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LOUISVILLE, Ky. (WDRB) — This is the last week without college football — on the local scene. The season actually lifts off with two games Saturday, led by the Florida-Miami game in Orlando.

An in-state rivalry game between an Atlantic Coast Conference program and a Southeastern Conference representative on national TV.

Are these folks crazy? Where have we heard that before?

That game reads like a natural launch for Three For Thursday, which will also include a look at Archie Miller's new assistant basketball coach at Indiana and the major league baseball debut of another former Louisville Cardinal.

1. First Game vs. Last Game

Howard Schnellenberger and Bill Curry put the Louisville-Kentucky football game on the schedule as the season opener in 1994. That's where it stayed for 12 of its first 13 seasons.

When should the Louisville-Kentucky football game be played?

You voted:

Love it or hate it, you knew when to look for it.

Former UK coach Rich Brooks led the charge to move it back to Game 3 in 2007. It returned to Week 1 three times when the game was booked for Louisville.

But in 2014, when Louisville joined the ACC, the matchup was bumped to the final week. That is where it sits — Nov. 30 in Lexington — for the sixth consecutive year.

Not everybody is opposed to playing a rivalry game on Week 1, including the TV folks. See Miami vs. Florida for details.

This is not an argument that Kentucky and Louisville should play in Week 1, although a good debate is always fun.

I have another question: If the teams were booked on Aug. 31 instead of Nov. 30, would it benefit Louisville or Kentucky?

My pick? Louisville.

Better for the Cards to get a shot at Kentucky before the Wildcats have a chance to fill all the gaps that Mark Stoops must fill with the departures of Benny Snell, Josh Allen, Mike Edwards and company.

The Wildcats must completely rebuild their secondary and recreate their offensive identity. Kentucky will have that figured out by November.

Louisville also has its share of mystery with the coaching and philosophy change. How will the Cards' returning personnel fit into Scott Satterfield's scheme that will emphasize the running game more than the previous regime?

Advantage … I'd give a tiny edge to Louisville there, too.

Opening week or the final weekend? What say you?

2. Archie Miller's New Assistant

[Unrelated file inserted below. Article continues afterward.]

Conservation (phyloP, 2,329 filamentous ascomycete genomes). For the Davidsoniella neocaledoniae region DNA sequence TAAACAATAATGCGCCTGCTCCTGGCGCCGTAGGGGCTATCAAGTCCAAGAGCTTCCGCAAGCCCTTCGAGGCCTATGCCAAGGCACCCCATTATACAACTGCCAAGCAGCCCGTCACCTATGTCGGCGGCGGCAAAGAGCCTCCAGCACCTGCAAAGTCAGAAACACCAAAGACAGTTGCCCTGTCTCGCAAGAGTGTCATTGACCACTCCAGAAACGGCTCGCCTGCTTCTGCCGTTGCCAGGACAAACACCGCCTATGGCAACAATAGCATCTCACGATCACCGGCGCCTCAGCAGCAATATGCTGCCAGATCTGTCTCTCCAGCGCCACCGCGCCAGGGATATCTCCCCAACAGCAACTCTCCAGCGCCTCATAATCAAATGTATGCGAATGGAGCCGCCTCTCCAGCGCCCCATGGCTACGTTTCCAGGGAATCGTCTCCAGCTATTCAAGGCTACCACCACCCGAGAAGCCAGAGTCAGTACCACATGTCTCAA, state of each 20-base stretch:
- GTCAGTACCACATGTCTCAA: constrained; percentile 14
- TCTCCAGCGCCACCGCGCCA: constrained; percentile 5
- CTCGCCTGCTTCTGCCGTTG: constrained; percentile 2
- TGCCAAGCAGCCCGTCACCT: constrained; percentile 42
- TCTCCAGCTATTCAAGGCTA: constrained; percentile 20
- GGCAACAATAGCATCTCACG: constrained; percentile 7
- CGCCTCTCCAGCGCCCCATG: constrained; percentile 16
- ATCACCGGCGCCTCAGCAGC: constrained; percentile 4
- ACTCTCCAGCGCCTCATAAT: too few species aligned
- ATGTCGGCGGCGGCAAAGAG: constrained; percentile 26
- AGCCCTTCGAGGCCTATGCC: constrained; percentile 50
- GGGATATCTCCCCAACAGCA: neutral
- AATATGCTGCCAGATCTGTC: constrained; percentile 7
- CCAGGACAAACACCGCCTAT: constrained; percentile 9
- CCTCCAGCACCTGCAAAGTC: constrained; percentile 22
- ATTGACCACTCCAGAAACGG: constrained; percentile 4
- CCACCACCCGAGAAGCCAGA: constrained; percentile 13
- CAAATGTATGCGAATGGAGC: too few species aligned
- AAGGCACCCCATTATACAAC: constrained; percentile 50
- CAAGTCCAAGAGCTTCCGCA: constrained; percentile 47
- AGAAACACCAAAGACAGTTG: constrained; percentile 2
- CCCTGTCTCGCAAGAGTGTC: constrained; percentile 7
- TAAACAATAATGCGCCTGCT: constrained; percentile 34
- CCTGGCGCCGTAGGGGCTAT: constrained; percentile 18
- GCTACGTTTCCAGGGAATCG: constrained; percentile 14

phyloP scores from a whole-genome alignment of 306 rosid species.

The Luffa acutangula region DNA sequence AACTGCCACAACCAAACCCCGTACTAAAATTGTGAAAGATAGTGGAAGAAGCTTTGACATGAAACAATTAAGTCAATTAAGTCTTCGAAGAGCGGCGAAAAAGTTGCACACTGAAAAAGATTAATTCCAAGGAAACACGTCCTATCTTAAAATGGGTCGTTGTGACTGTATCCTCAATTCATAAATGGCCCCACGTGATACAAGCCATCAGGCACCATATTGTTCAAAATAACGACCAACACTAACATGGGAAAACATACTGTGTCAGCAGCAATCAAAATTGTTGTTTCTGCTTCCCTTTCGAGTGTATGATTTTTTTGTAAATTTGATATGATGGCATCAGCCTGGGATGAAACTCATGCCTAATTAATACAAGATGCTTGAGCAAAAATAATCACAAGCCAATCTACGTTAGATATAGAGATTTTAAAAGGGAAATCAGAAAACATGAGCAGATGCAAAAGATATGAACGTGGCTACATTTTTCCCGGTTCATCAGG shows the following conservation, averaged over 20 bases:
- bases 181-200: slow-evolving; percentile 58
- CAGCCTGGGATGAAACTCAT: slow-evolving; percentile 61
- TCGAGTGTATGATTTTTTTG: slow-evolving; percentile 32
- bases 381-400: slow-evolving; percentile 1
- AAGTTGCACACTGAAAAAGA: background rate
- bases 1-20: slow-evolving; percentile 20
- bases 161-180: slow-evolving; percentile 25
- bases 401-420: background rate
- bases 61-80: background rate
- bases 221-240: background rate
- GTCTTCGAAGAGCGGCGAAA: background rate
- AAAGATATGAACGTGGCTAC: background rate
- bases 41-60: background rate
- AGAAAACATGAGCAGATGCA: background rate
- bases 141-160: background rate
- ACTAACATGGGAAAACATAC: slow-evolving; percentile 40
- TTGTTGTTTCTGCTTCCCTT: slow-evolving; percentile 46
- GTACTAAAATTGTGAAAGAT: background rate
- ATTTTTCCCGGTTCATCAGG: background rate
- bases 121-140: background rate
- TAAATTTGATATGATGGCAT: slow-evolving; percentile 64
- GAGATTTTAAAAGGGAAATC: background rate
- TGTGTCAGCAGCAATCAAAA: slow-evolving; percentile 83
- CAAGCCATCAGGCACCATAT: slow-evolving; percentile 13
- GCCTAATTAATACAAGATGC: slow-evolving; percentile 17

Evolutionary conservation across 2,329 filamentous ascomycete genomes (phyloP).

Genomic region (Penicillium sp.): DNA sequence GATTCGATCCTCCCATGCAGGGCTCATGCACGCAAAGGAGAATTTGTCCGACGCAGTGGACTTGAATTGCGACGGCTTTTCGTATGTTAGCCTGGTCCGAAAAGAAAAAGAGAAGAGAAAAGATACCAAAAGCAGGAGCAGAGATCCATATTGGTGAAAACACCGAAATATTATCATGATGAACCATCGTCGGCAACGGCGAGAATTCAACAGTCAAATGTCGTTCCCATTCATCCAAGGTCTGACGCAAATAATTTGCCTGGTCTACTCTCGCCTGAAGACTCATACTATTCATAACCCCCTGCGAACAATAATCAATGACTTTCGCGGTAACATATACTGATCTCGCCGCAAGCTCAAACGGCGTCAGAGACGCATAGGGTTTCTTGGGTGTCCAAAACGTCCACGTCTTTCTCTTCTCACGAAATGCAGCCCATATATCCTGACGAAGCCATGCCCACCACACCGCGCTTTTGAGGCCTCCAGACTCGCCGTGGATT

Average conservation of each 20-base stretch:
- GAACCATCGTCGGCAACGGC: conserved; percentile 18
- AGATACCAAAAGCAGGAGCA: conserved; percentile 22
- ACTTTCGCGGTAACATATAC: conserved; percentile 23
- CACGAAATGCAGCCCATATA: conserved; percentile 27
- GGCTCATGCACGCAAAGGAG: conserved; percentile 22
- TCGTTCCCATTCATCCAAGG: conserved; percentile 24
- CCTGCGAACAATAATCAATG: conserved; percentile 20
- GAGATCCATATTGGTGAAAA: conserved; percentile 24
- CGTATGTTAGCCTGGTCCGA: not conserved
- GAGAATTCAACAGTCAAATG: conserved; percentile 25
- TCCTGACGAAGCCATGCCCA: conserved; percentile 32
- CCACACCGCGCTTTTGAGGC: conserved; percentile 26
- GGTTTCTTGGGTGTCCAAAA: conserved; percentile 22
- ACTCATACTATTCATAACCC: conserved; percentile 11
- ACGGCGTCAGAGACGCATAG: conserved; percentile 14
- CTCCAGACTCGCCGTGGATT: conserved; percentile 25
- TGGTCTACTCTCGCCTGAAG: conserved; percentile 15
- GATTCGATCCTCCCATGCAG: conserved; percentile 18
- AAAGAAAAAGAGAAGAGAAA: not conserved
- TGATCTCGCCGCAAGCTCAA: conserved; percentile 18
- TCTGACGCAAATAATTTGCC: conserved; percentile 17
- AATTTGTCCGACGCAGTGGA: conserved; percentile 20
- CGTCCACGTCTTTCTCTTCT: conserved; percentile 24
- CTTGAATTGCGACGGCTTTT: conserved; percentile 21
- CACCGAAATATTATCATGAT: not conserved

Word percolated earlier this week that Archie Miller made a decision on his third assistant coach, the guy who will replace Ed Schilling, who left Miller's staff June 27.

The new guy is expected to be Mike Roberts, the associate head coach at North Carolina-Greensboro in the Southern Conference.

Some reacted as if the Board of Trustees had just named Kelvin Sampson the president of the university.

I'm not certain what they were expecting. Kenny Payne? Kenny Johnson? Jon Scheyer?

Roberts grew up in Terre Haute, Indiana, and played (as a bench guy) at IU during the tumultuous change from Bob Knight to Mike Davis from 2000-05. He made his way through the coaching food chain the old-fashioned way — from graduate assistant to program assistant to third assistant to associate head coach.

Mike Roberts

Former IU player Mike Roberts is expected to be named an assistant coach on Archie Miller's staff. 

UNCG has won 81 games the last three seasons, making a pair of NITs and one NCAA Tournament. That's better than Indiana's postseason record in the Big Ten.

I asked two coaches in the Southern Conference for their scouting reports on Roberts. Both said Miller made a solid hire.

Said Coach One: "Like him. Very good basketball mind. Solid recruiter. Big loss for UNCG ... he would be a great hire ... they should be ecstatic about him."

And Coach Two: "Have known him a long time. Very good coach (big men) and has done a very good job recruiting, especially overseas. A big part of UNCG's success the past 3 years."

3. Add Nick Solak to the List

Infielder Nick Solak was the fourth player from the University of Louisville baseball team taken in the 2016 MLB Draft.

But he's the second member of that draft class to get to the big leagues, joining catcher Will Smith, who has punished the National League with the Dodgers all summer.

It's been a crazy ride for Solak, who was taken with the No. 62 pick overall (one spot ahead of likely NL Rookie of the Year Pete Alonso of the Mets). Solak started with the Yankees, was dealt to Tampa and then traded again to the Rangers in July. 

He made his debut with Texas against the Los Angeles Angels on Tuesday, playing in both games of a doubleheader. Credit Solak with a single and home run in eight at-bats. Welcome to The Show.

He was not finished. On Wednesday Solak added a pair of doubles. After three games, he is batting .364 with an OPS of 1.235. The Rangers are paying Rougned Odor nearly $8 million to hit .202 with an OPS of .697 to play second base this season. It appears they also owe him $34 million over the next three seasons. 

Solak should be the future as the Rangers try to find somebody who believes Odor can fix his broken offensive approach.

Who were the three Cards drafted ahead of Solak in 2016?

Smith, who went No. 32.

Closer Zack Burdi, who was taken 26th by the White Sox. After recovering from Tommy John surgery, Burdi's 2019 season ended because of a patella tendon injury this summer.

The highest U of L pick in 2016 was outfielder Corey Ray, taken No. 5 by Milwaukee. Ray has played most of this summer at Class AAA San Antonio. Ray has tremendous skills, and the Brewers will patiently wait for him to develop. But Ray must greatly reduce his strikeout rate to get to the big leagues. Ray is hitting .174 and has struck out 72 times in 155 at bats.

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